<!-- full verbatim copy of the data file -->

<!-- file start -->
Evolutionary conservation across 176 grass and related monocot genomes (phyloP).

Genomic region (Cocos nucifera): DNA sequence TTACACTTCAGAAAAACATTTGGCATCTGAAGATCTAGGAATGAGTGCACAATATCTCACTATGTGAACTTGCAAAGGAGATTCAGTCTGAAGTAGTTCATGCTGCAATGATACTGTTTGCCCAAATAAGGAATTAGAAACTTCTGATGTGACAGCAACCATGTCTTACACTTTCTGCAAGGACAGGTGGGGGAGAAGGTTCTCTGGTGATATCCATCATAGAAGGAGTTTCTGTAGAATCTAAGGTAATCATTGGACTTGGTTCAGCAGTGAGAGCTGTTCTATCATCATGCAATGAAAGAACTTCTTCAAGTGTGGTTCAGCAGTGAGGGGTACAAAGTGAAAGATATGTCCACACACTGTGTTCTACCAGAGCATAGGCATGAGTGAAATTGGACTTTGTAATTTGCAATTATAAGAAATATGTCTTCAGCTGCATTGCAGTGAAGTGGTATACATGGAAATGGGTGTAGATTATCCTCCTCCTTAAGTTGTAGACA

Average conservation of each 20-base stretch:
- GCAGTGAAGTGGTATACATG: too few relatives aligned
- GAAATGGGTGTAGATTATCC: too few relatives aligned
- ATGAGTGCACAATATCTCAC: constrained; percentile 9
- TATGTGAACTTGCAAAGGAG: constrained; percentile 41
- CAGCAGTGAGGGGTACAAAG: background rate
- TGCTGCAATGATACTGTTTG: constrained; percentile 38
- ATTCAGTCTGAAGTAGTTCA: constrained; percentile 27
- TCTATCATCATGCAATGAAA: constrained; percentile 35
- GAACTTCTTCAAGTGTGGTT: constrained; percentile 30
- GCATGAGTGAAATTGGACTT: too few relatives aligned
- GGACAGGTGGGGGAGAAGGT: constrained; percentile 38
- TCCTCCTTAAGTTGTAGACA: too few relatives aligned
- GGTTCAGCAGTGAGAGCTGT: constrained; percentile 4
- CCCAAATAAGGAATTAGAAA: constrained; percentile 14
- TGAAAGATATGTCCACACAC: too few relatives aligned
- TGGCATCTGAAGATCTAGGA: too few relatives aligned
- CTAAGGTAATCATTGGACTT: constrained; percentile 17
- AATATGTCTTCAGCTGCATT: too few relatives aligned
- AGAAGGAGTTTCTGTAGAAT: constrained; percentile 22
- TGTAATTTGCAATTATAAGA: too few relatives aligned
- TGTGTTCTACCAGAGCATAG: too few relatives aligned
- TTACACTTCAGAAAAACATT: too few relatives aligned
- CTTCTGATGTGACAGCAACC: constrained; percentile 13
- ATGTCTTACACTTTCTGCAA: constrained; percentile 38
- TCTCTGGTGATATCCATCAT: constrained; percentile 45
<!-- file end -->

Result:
Evolutionary conservation across 176 grass and related monocot genomes (phyloP).

Genomic region (Cocos nucifera): DNA sequence TTACACTTCAGAAAAACATTTGGCATCTGAAGATCTAGGAATGAGTGCACAATATCTCACTATGTGAACTTGCAAAGGAGATTCAGTCTGAAGTAGTTCATGCTGCAATGATACTGTTTGCCCAAATAAGGAATTAGAAACTTCTGATGTGACAGCAACCATGTCTTACACTTTCTGCAAGGACAGGTGGGGGAGAAGGTTCTCTGGTGATATCCATCATAGAAGGAGTTTCTGTAGAATCTAAGGTAATCATTGGACTTGGTTCAGCAGTGAGAGCTGTTCTATCATCATGCAATGAAAGAACTTCTTCAAGTGTGGTTCAGCAGTGAGGGGTACAAAGTGAAAGATATGTCCACACACTGTGTTCTACCAGAGCATAGGCATGAGTGAAATTGGACTTTGTAATTTGCAATTATAAGAAATATGTCTTCAGCTGCATTGCAGTGAAGTGGTATACATGGAAATGGGTGTAGATTATCCTCCTCCTTAAGTTGTAGACA

Average conservation of each 20-base stretch:
- GCAGTGAAGTGGTATACATG: too few relatives aligned
- GAAATGGGTGTAGATTATCC: too few relatives aligned
- ATGAGTGCACAATATCTCAC: constrained; percentile 9
- TATGTGAACTTGCAAAGGAG: constrained; percentile 41
- CAGCAGTGAGGGGTACAAAG: background rate
- TGCTGCAATGATACTGTTTG: constrained; percentile 38
- ATTCAGTCTGAAGTAGTTCA: constrained; percentile 27
- TCTATCATCATGCAATGAAA: constrained; percentile 35
- GAACTTCTTCAAGTGTGGTT: constrained; percentile 30
- GCATGAGTGAAATTGGACTT: too few relatives aligned
- GGACAGGTGGGGGAGAAGGT: constrained; percentile 38
- TCCTCCTTAAGTTGTAGACA: too few relatives aligned
- GGTTCAGCAGTGAGAGCTGT: constrained; percentile 4
- CCCAAATAAGGAATTAGAAA: constrained; percentile 14
- TGAAAGATATGTCCACACAC: too few relatives aligned
- TGGCATCTGAAGATCTAGGA: too few relatives aligned
- CTAAGGTAATCATTGGACTT: constrained; percentile 17
- AATATGTCTTCAGCTGCATT: too few relatives aligned
- AGAAGGAGTTTCTGTAGAAT: constrained; percentile 22
- TGTAATTTGCAATTATAAGA: too few relatives aligned
- TGTGTTCTACCAGAGCATAG: too few relatives aligned
- TTACACTTCAGAAAAACATT: too few relatives aligned
- CTTCTGATGTGACAGCAACC: constrained; percentile 13
- ATGTCTTACACTTTCTGCAA: constrained; percentile 38
- TCTCTGGTGATATCCATCAT: constrained; percentile 45